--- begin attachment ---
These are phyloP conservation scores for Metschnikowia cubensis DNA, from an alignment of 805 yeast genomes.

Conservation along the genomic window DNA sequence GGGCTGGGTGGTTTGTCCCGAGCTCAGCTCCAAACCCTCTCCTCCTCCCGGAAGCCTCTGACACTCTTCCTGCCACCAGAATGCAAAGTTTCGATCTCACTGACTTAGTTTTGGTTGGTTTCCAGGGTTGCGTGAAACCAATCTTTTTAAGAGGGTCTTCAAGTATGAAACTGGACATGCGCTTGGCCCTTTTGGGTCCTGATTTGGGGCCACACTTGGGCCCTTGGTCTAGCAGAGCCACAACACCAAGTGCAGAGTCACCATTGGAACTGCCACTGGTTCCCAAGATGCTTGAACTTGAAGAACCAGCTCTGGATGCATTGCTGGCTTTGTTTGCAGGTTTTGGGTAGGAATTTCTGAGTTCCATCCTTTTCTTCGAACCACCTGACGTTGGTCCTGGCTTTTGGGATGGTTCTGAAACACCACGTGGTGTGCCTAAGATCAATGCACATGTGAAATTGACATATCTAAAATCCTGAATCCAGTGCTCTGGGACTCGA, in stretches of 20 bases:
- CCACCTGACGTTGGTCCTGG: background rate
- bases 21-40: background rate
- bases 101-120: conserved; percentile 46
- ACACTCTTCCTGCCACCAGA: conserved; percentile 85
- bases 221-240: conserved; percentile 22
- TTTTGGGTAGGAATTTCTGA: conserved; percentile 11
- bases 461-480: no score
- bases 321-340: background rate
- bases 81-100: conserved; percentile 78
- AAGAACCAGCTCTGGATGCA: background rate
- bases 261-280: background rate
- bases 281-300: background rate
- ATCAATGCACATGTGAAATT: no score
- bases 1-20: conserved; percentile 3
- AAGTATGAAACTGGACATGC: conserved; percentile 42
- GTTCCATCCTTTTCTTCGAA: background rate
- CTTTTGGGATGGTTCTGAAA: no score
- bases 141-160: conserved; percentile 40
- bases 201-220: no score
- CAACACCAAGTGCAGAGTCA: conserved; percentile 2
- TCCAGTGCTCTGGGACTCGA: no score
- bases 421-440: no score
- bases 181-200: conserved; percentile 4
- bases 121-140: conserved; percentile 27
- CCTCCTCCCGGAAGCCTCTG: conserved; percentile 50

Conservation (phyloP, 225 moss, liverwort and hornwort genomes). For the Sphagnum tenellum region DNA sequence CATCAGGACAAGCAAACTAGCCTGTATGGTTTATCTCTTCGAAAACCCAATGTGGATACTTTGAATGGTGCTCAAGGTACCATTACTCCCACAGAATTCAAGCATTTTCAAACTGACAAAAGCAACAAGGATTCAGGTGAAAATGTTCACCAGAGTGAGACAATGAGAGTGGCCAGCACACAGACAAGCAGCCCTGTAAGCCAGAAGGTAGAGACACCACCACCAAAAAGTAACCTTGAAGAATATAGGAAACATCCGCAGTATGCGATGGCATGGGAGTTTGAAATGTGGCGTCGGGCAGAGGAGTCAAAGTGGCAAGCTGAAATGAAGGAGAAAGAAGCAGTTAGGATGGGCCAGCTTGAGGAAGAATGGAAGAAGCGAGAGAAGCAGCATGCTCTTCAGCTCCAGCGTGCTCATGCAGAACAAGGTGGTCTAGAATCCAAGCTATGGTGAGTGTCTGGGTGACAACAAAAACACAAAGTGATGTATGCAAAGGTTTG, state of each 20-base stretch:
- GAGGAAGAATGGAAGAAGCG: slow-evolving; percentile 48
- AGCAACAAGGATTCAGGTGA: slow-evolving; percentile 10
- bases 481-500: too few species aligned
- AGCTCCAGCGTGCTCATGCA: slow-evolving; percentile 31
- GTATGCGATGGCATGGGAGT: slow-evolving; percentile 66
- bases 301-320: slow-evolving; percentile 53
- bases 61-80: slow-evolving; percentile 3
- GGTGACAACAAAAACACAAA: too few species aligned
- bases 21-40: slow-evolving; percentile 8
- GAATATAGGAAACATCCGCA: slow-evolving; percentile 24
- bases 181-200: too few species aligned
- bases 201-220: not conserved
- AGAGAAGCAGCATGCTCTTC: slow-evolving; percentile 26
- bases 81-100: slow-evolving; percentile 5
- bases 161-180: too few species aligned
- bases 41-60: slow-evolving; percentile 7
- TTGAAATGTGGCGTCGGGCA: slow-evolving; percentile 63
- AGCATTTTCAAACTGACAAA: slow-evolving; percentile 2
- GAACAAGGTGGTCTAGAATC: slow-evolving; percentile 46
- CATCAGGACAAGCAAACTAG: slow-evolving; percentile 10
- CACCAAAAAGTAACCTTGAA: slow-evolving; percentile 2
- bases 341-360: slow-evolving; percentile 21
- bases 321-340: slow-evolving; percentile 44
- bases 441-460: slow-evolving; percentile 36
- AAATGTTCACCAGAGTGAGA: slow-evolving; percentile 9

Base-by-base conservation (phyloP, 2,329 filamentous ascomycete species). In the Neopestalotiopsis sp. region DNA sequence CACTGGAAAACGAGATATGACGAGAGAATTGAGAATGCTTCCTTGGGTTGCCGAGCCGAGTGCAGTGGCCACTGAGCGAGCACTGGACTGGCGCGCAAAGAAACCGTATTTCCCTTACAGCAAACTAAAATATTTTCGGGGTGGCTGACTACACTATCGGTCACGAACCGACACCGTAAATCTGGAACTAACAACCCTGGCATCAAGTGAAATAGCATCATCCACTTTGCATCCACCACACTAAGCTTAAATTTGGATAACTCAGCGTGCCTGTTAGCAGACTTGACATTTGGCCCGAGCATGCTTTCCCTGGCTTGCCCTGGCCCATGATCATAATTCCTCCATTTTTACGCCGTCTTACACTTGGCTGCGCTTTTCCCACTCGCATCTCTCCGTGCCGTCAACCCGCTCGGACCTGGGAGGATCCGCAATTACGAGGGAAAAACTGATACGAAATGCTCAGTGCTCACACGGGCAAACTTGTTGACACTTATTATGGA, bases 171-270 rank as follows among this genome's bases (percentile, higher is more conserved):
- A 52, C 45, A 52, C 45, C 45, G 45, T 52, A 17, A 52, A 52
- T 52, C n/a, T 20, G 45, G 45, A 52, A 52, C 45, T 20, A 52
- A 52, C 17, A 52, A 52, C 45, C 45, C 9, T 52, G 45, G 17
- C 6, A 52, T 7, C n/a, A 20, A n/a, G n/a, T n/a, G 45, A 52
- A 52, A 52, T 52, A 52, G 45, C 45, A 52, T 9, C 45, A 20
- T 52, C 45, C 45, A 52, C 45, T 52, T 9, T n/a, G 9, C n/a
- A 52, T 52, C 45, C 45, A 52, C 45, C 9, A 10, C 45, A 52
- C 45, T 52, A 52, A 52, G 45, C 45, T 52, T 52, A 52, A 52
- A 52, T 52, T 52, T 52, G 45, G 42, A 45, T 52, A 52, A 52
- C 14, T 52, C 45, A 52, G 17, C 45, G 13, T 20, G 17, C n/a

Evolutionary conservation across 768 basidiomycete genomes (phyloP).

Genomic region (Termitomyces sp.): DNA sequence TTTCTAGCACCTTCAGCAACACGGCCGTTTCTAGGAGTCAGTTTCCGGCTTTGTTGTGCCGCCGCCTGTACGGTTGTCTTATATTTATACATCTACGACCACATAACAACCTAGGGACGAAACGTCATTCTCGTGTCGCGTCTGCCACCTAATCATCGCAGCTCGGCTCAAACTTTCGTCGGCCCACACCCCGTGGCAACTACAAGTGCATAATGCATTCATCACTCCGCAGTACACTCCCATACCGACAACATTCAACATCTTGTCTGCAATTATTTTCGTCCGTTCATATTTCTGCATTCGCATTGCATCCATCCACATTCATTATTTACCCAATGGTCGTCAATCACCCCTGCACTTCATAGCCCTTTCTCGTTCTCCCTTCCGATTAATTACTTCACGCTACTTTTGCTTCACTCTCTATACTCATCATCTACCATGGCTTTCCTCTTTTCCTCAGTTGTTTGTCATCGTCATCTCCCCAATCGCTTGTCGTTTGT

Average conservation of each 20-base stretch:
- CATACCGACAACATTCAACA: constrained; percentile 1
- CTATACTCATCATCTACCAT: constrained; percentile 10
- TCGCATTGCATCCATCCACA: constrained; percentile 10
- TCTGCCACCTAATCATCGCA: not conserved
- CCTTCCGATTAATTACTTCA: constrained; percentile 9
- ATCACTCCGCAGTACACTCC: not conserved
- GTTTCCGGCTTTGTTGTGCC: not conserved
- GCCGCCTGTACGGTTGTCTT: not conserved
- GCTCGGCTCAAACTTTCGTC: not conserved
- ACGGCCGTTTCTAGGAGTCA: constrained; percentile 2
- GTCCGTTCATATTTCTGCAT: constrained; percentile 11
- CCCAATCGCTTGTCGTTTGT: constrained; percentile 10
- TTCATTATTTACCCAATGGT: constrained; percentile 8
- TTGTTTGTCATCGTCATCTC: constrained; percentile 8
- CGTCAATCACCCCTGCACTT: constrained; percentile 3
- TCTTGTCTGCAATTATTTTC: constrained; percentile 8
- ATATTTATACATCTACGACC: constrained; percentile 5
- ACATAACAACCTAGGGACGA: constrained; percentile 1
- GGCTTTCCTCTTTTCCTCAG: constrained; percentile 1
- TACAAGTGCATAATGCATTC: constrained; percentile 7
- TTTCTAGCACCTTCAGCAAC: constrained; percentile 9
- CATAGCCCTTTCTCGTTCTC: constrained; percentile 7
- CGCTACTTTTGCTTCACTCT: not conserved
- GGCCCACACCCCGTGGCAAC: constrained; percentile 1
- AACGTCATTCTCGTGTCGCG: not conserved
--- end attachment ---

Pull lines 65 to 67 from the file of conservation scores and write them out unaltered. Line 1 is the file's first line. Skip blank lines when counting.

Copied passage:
Evolutionary conservation across 768 basidiomycete genomes (phyloP).

Genomic region (Termitomyces sp.): DNA sequence TTTCTAGCACCTTCAGCAACACGGCCGTTTCTAGGAGTCAGTTTCCGGCTTTGTTGTGCCGCCGCCTGTACGGTTGTCTTATATTTATACATCTACGACCACATAACAACCTAGGGACGAAACGTCATTCTCGTGTCGCGTCTGCCACCTAATCATCGCAGCTCGGCTCAAACTTTCGTCGGCCCACACCCCGTGGCAACTACAAGTGCATAATGCATTCATCACTCCGCAGTACACTCCCATACCGACAACATTCAACATCTTGTCTGCAATTATTTTCGTCCGTTCATATTTCTGCATTCGCATTGCATCCATCCACATTCATTATTTACCCAATGGTCGTCAATCACCCCTGCACTTCATAGCCCTTTCTCGTTCTCCCTTCCGATTAATTACTTCACGCTACTTTTGCTTCACTCTCTATACTCATCATCTACCATGGCTTTCCTCTTTTCCTCAGTTGTTTGTCATCGTCATCTCCCCAATCGCTTGTCGTTTGT

Average conservation of each 20-base stretch: